Before COVID-19 became the headline story of the news daily, in the United States, we were preparing for the election season, but that suddenly shifted with the arrival of a virulent virus. But here is what I hope is not lost on what happened before the 2016 election and what I hope will happen at the upcoming 2020 election. It’s the story of how COVID-19 may be what unites what has been divided among all of us over the past 30 plus years.
As patriotic as the United States is, what didn’t seem quite patriotic was how divided and fractured we had become relating to politics and our compassion for one another. Scarily and eerily, those lines of division were demarcated along the lines of where you live, your socioeconomics, race, gender, sexual preference, and religion, to name a few.
How COVID-19 Is Changing Us
However, amid this crisis, something changed in a big way. Being in this crisis together has lowered our guard from fighting with one another. It has shifted our focus to fight against this virus, which has taken many unnecessary lives.
COVID-19 started in China, a country in which the United States has a close yet contentious relationship. Yet in giving some respect that is lacking, China has resourced us with many of the products and resources we use daily and of whom we rely on a good deal. When COVID-19 appeared in their country, many outside of the country weren’t paying close attention, similar to when there is a crisis in Africa or Europe unless you live within those regions or someone you know or are related to is affected.
However, as this endemic shifted into a pandemic, we started paying a bit more closer attention. When a young Physician, Dr. Li Wenliang, exposed the danger of this virus in a government that tried to censor his words, it even shook the core of communism that exists in China where the government exercises more control over what they communicate to the general public.
Dr. Li Wenliang’s bravery continued as he documented what he was learning about COVID-19 until his death from the coronavirus provoked dialogue about the political landscape in China too. Dr. Li Wenliang became a hero both revered, respected, and mourned by many Chinese who found ways to communicate with one another via social media about this virus sharing ideas as to how they could protect themselves, observations of symptoms, and so forth. I share this because there is a common thread that is happening worldwide that relates to both the United States and other countries, too, who have been impacted by the coronavirus.
We’re In This Together
You may be wondering what that has to do with the United States and our political landscape? A lot. While we are in a Democratic landscape, the last several years have not felt that way. The tug of war happening in our courts, laws, and financial ecosystems that seemed to some way or another be somewhat open area have started to fall to the extreme right or left.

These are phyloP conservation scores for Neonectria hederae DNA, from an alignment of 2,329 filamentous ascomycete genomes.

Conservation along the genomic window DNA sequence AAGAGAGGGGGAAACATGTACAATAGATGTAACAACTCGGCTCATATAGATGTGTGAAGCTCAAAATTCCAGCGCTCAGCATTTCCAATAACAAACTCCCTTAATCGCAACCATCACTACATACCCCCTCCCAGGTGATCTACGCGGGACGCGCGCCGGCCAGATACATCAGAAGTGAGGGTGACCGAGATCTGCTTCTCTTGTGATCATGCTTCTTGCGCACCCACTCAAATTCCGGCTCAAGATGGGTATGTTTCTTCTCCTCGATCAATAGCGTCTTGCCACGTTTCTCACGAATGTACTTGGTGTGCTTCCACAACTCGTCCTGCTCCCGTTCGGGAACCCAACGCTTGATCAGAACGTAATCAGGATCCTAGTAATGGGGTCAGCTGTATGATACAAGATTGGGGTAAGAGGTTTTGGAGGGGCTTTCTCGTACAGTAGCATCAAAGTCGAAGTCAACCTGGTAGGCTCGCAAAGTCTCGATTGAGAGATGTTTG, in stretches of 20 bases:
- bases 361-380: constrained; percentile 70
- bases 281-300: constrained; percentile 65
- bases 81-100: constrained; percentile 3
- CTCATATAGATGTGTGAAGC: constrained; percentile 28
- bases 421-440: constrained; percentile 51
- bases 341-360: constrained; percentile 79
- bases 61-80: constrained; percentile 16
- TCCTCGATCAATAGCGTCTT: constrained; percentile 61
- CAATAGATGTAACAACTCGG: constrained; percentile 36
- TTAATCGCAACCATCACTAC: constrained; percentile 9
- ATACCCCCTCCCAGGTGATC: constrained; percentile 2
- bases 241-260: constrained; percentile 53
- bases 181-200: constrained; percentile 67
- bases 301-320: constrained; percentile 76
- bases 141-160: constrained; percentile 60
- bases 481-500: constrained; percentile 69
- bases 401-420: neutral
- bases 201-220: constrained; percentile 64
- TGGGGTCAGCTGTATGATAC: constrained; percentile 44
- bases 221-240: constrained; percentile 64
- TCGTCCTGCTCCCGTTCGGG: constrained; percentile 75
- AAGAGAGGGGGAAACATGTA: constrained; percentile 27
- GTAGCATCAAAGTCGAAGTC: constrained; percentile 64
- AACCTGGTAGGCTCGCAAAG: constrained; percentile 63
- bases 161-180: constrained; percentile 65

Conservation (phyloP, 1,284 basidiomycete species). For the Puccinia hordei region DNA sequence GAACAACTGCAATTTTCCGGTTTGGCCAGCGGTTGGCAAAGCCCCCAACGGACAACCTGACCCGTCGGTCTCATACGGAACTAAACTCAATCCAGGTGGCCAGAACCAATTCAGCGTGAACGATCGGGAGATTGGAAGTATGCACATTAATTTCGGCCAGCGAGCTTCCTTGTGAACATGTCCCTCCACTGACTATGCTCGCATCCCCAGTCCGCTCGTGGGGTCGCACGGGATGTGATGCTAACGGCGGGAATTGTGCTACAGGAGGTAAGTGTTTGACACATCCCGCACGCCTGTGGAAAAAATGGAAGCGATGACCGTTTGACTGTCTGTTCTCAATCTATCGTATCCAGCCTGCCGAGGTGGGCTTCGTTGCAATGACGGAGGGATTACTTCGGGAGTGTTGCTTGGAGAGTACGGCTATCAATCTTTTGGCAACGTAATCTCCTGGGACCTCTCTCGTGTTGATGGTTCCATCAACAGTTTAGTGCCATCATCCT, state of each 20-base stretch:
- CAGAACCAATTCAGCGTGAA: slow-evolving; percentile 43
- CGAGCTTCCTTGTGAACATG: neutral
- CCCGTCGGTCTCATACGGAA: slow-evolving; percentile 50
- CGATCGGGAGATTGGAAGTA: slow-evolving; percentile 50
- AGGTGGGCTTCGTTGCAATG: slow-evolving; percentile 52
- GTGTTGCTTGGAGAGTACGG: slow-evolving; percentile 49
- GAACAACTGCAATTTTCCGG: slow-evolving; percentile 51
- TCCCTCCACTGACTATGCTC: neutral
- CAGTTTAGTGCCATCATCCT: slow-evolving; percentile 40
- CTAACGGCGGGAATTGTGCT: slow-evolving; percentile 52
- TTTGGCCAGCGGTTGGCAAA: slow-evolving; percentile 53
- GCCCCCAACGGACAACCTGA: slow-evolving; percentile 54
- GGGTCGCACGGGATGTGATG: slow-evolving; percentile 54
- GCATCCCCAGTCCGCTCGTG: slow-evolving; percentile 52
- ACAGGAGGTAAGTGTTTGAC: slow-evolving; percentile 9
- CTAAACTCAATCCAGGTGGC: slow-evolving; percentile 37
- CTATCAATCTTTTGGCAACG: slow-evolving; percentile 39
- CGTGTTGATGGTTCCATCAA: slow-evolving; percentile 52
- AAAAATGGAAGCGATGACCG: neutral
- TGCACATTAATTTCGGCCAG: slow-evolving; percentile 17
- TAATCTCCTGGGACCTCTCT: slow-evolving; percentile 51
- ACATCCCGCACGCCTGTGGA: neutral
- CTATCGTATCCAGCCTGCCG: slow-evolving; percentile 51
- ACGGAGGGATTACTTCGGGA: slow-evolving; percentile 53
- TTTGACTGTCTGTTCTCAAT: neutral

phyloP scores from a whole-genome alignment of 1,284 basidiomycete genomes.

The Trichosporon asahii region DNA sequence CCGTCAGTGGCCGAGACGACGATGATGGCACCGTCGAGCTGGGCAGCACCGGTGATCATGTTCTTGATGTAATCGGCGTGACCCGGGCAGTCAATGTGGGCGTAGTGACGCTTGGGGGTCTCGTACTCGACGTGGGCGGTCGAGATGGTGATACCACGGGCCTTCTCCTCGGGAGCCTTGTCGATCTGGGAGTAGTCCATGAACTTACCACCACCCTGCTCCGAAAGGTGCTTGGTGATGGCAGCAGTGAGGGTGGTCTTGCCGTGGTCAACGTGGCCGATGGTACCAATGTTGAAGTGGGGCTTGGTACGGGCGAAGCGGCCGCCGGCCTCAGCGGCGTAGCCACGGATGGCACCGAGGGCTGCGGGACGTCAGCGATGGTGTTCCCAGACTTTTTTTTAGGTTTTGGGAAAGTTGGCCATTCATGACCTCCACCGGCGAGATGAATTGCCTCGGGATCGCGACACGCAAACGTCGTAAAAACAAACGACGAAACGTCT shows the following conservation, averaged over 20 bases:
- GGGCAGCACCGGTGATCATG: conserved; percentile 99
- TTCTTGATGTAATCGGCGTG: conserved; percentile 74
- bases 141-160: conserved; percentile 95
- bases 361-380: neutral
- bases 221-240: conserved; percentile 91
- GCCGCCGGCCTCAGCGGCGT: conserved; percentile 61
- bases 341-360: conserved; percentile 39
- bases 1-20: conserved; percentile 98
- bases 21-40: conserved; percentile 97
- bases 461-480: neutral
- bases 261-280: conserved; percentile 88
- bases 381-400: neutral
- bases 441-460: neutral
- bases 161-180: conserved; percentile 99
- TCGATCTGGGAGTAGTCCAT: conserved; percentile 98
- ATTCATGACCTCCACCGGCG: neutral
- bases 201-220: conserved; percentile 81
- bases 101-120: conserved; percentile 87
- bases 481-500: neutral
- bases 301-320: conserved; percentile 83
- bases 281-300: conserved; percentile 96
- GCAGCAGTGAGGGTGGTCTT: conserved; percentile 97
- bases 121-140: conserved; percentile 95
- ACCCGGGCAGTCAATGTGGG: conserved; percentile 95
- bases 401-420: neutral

Left to suffer have been those who have been unable to have their voice heard. Often ignored as they tried their best to survive, get through, and make it amid everything else they have had to manage during the fight. While some who may not have been in as dire of a situation felt twinges of this when we went through the economic collapse in 2008, some did not recover from this financial and economic downfall.
Humanity and empathy lessened as a result of these various economic crises. And here we sit again at the eclipse of another economic recession where we are unsure of what will happen. We are trying to manage a deadly virus while attempting to keep things steady economically and mentally too.
There’s a shift yet again. We are more aware and more attune to all of the things that are happening because we are in this crisis together. While we may have looked at and longed to escape from our lives beforehand via reality tv shows, mindless entertainment, social media glimpses into the rich and famous lives, there’s a shift and understanding that we failed to get on the table before.
All Lives Matter
All of your lives matter. It is regardless of your race, gender, socioeconomics, or religion. Each one of us, whether we are a grocery clerk, amazon delivery driver, healthcare worker, Physician, small business owner, and so forth, have an impact on one another. We need one another to thrive. Each builds on the other. Large businesses need small businesses. Small businesses need their workers. Companies, in general, need consumers. And each of us, regardless of your work, job title and responsibilities, need one another.
It is more evident more so now than ever. With grocery store workers and delivery personnel threatening to strike, it’s become abundantly clear that the way we choose our political affiliation and choices should take into consideration the entire picture of how we are all impacted. It’s not the smart way to only look at ourselves singularly.
I keep hearing the term, “We are all in this together.” We are. But, let’s practice this perspective not just in crisis, but at all times. By doing so, it will help to create a more connected and environment for all of us. And that means we all win the total sum.